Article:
A late-season malaise has settled over the wide porch, the headquarters of summer at my house.  The plants are sagging moodily in the August heat, their blooms barely even tired replicas of the first brilliant bursts.  The shards of a broken pot, toppled to its demise in a stormy gust of wind, remain to be swept up.  The inviting rocking chair, this year’s proud new porch trophy, is gathering dust, abandoned and unmoved since the smothering humidity settled stubbornly over the area.  The porch, like many of us in the South this month, is dragging itself toward Labor Day looking and feeling August-y; in other words, hot, grimy, and far less than its charming best.

Near the porch door, where the rain shoes for dog-walking and watering cans and other seasonal paraphernalia perch at the ready, sits one little souvenir of summer. It is an odd leave-behind, a spot of comedy that prompts a laugh in the otherwise dreary scene. It’s been sitting there since June and really needs to be thrown away, but somehow, I can’t make myself toss it. It’s a single, smelly, mud-encrusted, child’s water shoe.

The shoe and its mate went on the feet of my 8-year-old grandson, Buddy, to day camp back for a week back in June at a lovely, wooded park south of town.  Buddy stayed with me for camp week, since it was an easy drive from my house and an extra chance for some special summer time with him.  On the third day, fondly recalled now as Camp D-day, both shoes went bravely out, and only one returned.  The one that remained, opined the veteran camp counselor after the tragic loss, is probably thriving as a salamander castle, adhered for all time to the deep, sticky mud at the bottom of a marshy pond far in the park’s natural center.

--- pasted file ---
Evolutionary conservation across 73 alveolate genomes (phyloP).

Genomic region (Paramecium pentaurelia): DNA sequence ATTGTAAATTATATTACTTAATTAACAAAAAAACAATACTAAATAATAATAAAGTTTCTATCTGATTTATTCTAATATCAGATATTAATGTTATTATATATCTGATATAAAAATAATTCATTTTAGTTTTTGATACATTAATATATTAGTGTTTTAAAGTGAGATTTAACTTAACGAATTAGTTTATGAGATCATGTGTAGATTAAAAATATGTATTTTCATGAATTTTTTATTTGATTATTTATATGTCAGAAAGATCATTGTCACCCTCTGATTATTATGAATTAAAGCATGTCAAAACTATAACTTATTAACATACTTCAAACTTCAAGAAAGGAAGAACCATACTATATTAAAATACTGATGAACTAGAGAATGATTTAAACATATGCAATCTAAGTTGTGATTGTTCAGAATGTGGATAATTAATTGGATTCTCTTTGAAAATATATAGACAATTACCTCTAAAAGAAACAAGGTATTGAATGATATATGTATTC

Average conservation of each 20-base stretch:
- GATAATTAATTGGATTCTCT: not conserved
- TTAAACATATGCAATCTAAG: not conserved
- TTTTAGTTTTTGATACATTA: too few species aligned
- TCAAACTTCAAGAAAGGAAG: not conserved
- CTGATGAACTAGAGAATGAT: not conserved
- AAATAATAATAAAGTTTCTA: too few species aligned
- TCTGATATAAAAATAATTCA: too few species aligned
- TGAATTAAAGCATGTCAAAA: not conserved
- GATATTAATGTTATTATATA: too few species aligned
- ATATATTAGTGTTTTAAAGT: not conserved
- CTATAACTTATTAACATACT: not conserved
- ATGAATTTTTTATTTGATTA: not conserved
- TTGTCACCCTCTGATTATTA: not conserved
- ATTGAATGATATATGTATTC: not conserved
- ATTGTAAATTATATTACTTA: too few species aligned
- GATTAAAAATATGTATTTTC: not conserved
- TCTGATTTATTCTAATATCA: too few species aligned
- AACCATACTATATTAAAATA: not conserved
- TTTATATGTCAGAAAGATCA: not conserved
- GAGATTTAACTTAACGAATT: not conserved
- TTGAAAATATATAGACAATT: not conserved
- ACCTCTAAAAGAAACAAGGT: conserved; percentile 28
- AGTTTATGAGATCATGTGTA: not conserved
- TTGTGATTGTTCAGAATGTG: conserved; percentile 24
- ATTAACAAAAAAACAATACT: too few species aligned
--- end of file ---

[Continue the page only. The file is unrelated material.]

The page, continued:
Camp D-day rained down insult upon injury on Buddy’s determined blonde head as the long day wore on.  Apparently, he plunged bravely (or so the counselor said; in surveying the aftermath, rashly is the word G-ma chose) with his net deeper than the other children into the pond water in pursuit of tadpoles, the day’s quarry. Suddenly, he found his feet stuck in mud about as unforgiving as quicksand.  The mud held his feet like fast-drying concrete, so firmly that the counselors could not get close and were forced to extricate him by extending a long pole for him to grab.  They heaved a mighty pull to haul him out, leaving one shoe behind for the salamander version of Flip this House.

The young Tadpole Hunter was deeply troubled about the abandoned footwear at the time, the story went, but it was pie compared to the indignities that followed.  While Buddy awaited rescue from the pond water, a leech sampled his ankle for lunch and was later detached with dramatic effect, bloodletting, and the application of a trophy band-aid.  And if that wasn’t enough, the change of damp muddy clothes later revealed an attack of chiggers in the water like nothing his doting G-ma has ever seen.  The tiny itch monsters feasted on him in the only location he was not covered in bug repellent:  under his underwear, everywhere, and I do mean everywhere, if you catch my drift.  A cool, soothing bath, Cortisone ointment and ice packs were required that evening to achieve sleep.

D-day featured the most concentrated dose of malfortune at camp, but other minor calamities occurred as the week progressed, causing G-ma to fear the whole camp thing was a misguided bust that would leave her beloved grandson scarred for life, literally and figuratively.  That was right before Buddy piped up brightly on the last day and asked if he could come back to camp again next year.

Relieved but still fretting, I relayed the D-day horror story to a dear friend who has taught second grade for decades, seeking her expert assessment of the potential long-term impact of Buddy’s camp traumas.  “Believe me,” she said firmly but kindly, in a solid, classroom-managing tone, “he has already moved on.  Now, you need to do the same.”

So, I’m keeping the Buddy Memorial Camp Shoe, for now.  I’m using it to stave off the end-of-summer blues, the oppressive August feeling that life, like the unyielding air blanket, is stuck in a dank and dark place.  Take a lesson from an eight-year-old boy, says the shoe.  Move on.